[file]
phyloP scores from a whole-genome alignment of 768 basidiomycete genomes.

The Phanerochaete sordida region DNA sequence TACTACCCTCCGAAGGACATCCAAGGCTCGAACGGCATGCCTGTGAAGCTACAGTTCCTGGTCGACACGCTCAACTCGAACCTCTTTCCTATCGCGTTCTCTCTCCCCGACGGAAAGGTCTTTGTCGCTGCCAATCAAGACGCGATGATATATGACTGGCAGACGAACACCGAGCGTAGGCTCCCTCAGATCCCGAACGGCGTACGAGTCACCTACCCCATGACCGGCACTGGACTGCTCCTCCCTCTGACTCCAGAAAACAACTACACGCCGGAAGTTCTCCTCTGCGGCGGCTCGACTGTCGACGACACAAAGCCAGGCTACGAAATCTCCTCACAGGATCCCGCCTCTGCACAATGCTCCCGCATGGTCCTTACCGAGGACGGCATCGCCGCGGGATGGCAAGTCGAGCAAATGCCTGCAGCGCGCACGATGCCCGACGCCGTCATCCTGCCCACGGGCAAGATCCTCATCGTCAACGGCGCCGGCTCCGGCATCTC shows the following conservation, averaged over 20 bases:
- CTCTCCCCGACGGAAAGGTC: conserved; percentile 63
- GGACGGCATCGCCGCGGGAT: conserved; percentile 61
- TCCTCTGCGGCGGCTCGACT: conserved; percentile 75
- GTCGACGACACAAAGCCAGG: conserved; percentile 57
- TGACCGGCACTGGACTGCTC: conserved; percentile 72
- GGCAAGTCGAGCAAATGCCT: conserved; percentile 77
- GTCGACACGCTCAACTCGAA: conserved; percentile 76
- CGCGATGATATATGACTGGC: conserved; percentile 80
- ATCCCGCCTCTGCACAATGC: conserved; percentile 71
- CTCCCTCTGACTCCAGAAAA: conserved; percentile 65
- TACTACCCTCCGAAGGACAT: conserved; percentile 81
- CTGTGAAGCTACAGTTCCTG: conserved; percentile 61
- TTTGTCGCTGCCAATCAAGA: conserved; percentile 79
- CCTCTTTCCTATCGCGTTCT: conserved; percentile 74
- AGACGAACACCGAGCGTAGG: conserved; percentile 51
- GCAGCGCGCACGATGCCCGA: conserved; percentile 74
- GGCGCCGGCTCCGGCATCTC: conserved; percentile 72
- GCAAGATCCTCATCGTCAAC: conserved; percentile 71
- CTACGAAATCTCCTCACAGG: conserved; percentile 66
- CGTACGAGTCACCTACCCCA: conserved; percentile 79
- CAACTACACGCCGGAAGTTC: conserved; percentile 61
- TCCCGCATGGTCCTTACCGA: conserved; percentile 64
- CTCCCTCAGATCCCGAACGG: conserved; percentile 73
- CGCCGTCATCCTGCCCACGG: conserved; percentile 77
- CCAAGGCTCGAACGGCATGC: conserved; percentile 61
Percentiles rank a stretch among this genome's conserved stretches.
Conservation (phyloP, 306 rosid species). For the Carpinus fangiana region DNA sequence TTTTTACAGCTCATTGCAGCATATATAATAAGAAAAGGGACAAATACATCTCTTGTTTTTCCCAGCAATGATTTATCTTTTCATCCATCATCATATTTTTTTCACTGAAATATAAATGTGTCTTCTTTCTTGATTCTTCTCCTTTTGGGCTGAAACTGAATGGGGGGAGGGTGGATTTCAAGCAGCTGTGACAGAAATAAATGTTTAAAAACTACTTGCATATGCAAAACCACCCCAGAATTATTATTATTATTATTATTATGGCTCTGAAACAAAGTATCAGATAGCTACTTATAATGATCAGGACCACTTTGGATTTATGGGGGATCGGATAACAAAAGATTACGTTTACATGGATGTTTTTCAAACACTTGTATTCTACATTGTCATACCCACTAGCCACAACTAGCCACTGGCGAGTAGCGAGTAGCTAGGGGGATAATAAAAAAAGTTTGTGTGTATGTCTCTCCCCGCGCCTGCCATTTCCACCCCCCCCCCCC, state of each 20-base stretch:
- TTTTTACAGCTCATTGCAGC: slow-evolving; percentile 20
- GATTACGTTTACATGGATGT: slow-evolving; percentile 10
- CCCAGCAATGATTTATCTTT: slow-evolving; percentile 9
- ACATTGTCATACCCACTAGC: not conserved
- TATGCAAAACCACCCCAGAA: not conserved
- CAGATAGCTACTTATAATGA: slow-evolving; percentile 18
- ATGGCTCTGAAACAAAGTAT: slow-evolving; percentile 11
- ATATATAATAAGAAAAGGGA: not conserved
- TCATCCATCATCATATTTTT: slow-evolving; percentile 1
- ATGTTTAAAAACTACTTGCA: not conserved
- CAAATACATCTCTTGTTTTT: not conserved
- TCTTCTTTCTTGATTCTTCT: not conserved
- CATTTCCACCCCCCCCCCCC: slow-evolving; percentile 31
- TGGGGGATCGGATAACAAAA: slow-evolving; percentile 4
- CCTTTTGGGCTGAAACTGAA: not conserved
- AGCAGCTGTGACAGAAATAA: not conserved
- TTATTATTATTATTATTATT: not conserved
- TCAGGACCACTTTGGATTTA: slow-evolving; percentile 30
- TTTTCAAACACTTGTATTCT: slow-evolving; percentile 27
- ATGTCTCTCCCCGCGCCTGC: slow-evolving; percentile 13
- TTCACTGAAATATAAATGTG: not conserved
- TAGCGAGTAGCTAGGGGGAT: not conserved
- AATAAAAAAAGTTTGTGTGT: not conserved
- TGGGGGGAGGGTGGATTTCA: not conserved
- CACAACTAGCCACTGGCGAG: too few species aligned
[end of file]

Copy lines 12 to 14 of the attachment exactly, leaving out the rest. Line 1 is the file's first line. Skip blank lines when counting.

- CTCCCTCTGACTCCAGAAAA: conserved; percentile 65
- TACTACCCTCCGAAGGACAT: conserved; percentile 81
- CTGTGAAGCTACAGTTCCTG: conserved; percentile 61